The Environmental Legacy of Ruth Bader Ginsburg
The passing of U.S. Supreme Court Justice Ruth Bader Ginsburg means the nation's highest court has lost a staunch advocate for women's rights and civil rights. Ginsburg was a tireless worker, who continued to serve on the bench through multiple bouts of cancer. She also leaves behind a complicated environmental legacy, as Environment and Energy News (E&E News) reported.
While it was often assumed that Ginsburg would decide in favor of environmental advocates in cases argued before the Supreme Court, the truth is that she often decided based on the nuances of the law rather than the decision that was best for the planet, according to E&E News.
She sided with the majority in the 5-4 decision of Massachusetts v. EPA. That case, argued before the court in 2006 and decided in 2007, found that the Clean Air Act gave the U.S. Environmental Protection Agency (EPA) the authority to regulate greenhouse gases that are spewed from the tailpipes of cars, according to POLITICO.
That decision was instrumental in the Obama administration raising the tailpipe emissions standard to make new cars 5 percent more efficient annually until 2026. That rule was then rolled back by the Trump administration to make them just 1.5 percent more efficient, according to Reuters.
And yet, Ginsburg also wrote the opinion of the court in the 2011 decision of American Electric Power Company v. Connecticut. That decision stripped the authority of the states and private companies to sue power companies for their contribution to the climate crisis in federal court under a public nuisance law, as E&E news reported.
Ginsburg, in that decision, emphasized the EPA's authority to regulate greenhouse gases, as POLITICO reported. That authority paved the way for the Obama administration to issue new rules for power plants that drastically reduced how much pollution they could spew into the air and waterways.
The decision, which on its face seemed to limit the rights of people and states to hold polluters accountable for their actions, actually empowered state attorneys general to sue in state court. This authority has been upheld, despite repeated attempts by the fossil fuel industry to move the cases to the federal courts, according to POLITICO.
Ginsburg did look to expand the authority of regulatory agencies to rein in polluters. She joined the dissent in two notable cases, Solid Waste Agency of Northern Cook County v. Army Corps of Engineers and Rapanos v. United States, both of which would have expanded the definition of the Clean Water Act, according to E&E News.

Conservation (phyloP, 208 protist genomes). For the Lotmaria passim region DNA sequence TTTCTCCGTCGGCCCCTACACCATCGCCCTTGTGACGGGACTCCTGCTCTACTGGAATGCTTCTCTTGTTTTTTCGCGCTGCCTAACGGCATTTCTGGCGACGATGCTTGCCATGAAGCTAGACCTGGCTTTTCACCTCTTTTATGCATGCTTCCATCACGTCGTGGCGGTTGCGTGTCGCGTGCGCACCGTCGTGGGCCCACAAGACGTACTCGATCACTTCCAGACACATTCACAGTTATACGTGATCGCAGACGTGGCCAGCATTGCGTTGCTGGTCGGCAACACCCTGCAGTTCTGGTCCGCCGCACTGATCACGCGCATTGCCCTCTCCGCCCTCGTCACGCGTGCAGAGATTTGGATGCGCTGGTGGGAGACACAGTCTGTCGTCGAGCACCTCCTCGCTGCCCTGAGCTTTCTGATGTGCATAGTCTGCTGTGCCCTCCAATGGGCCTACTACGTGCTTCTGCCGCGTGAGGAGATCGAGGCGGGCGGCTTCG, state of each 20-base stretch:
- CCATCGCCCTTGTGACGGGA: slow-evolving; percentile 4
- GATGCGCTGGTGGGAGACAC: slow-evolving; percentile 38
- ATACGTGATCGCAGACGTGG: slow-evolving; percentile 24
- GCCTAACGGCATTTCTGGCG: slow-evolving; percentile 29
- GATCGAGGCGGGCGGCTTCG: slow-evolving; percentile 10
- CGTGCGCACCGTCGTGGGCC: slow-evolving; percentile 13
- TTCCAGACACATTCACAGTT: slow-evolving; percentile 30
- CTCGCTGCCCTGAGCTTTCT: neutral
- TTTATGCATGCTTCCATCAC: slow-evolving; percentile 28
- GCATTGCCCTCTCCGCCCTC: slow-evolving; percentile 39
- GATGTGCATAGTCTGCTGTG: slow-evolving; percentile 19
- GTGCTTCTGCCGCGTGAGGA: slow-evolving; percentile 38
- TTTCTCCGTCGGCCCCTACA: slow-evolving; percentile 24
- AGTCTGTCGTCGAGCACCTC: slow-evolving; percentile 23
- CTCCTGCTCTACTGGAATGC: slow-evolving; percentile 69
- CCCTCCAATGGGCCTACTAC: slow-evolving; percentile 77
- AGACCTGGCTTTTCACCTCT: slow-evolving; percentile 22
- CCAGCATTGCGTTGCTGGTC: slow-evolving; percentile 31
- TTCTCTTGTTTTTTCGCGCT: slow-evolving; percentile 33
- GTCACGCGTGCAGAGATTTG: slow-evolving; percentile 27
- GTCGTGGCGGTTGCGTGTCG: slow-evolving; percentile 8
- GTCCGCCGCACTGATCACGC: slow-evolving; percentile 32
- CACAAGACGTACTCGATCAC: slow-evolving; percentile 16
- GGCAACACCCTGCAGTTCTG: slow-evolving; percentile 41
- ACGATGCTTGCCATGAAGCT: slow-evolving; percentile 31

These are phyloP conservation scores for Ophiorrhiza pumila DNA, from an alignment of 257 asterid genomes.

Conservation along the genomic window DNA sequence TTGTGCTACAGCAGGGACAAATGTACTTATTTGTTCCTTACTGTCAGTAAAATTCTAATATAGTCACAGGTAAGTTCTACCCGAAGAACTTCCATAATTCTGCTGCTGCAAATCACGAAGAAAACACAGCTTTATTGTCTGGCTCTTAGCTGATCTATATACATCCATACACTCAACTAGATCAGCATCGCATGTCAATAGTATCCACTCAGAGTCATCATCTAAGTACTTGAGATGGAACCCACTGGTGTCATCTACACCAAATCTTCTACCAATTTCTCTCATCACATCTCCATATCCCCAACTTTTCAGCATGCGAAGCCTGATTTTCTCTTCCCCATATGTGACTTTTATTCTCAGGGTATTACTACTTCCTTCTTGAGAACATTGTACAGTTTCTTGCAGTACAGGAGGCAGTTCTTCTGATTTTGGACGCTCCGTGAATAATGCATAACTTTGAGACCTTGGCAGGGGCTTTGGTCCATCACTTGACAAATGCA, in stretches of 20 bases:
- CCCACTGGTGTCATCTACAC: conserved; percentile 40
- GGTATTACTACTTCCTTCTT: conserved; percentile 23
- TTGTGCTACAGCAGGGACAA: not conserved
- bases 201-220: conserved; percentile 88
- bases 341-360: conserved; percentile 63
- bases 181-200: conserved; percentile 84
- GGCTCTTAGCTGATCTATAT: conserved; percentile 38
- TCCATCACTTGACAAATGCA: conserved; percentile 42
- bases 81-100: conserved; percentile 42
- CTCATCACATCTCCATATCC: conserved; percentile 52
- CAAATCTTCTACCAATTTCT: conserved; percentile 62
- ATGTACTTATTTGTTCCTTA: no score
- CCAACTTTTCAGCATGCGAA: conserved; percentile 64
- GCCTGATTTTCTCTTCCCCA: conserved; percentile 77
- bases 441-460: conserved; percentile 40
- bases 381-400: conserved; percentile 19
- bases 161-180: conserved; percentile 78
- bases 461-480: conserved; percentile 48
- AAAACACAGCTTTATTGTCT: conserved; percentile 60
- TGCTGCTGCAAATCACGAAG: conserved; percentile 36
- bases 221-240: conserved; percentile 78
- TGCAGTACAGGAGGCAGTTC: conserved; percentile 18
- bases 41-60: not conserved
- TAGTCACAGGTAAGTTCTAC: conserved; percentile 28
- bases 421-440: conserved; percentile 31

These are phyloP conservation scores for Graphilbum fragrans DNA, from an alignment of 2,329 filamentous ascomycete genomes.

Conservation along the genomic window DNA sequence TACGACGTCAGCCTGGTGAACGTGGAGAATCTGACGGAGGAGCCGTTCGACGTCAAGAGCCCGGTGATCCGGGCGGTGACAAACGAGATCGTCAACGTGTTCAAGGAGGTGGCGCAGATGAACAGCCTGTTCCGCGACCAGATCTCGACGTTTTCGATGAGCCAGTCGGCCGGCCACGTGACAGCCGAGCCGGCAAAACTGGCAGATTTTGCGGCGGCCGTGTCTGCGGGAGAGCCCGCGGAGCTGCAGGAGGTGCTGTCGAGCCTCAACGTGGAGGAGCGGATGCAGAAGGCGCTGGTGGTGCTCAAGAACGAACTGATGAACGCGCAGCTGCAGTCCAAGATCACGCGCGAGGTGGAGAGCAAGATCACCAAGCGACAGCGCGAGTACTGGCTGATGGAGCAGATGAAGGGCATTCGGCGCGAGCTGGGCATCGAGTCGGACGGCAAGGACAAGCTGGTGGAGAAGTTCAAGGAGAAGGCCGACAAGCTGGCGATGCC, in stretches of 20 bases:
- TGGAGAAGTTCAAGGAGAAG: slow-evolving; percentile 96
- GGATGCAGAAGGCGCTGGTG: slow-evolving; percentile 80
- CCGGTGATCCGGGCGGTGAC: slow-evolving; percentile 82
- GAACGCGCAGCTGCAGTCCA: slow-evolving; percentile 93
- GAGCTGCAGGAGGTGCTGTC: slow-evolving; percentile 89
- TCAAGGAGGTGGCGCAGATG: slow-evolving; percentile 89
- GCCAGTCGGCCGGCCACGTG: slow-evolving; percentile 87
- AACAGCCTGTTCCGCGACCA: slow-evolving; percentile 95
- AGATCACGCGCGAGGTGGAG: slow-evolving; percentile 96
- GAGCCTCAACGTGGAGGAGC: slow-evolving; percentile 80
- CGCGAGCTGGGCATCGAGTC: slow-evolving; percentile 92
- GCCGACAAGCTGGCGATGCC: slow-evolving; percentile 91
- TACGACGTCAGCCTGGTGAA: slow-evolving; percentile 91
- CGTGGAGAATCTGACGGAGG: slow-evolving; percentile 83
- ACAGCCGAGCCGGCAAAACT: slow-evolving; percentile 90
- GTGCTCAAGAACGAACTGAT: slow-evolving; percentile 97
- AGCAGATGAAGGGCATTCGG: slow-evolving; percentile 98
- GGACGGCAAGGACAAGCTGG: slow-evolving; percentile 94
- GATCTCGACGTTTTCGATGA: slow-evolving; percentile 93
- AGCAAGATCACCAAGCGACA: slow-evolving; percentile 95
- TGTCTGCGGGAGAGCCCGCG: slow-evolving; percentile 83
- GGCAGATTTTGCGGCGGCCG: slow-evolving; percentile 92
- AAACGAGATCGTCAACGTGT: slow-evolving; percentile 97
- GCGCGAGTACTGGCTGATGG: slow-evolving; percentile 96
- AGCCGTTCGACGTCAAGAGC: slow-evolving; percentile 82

In 2014, Ginsburg wrote the majority opinion in a case that allowed the EPA to regulate coal plants where their emissions blew across state lines and affected the air quality of states that were downwind, according to The Washington Post. That case is credited with putting an end to some of the country's filthiest power plants, according to POLITICO.
Gina McCarthy, the EPA administrator under Obama and now the president and CEO of the National Resources Defense Council, said in 2014 that the decision was "a resounding victory for public health and a key component" of the agency's attempts to "make sure all Americans have clean air to breathe," as The Washington Post reported.
In an NRDC statement on Friday, McCarthy praised Ginsburg's life work. "From her pathbreaking advocacy for gender equality to her relentless defense of democracy itself, Justice Ginsburg widened our vision of who we are, enlarged in law the values we share and raised, forever, the possibility of what we might become."
Other environmental advocates issued statements praising the late justice as well.
"Justice Ginsburg was a pioneer for gender equality, civil rights, and the right of citizens to sue to protect their environment. The legal community lost a champion for the underdog and the nation as a whole," said Trent Dougherty, general counsel for the Ohio Environmental Council, in a statement.
Michael Brune, Sierra Club executive director said in a statement, "As we mourn the loss of Justice Ginsburg, we should reflect on her words that 'Real change, enduring change, happens one step at a time. Those of us who strive to make change for good in this world — whether it be fighting for racial justice, reproductive rights, or for a livable future — must continue the fight in her honor."
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- Redwoods are the world's tallest trees.
- Now scientists have discovered they are even bigger than we thought.
- Using laser technology they map the 80-meter giants.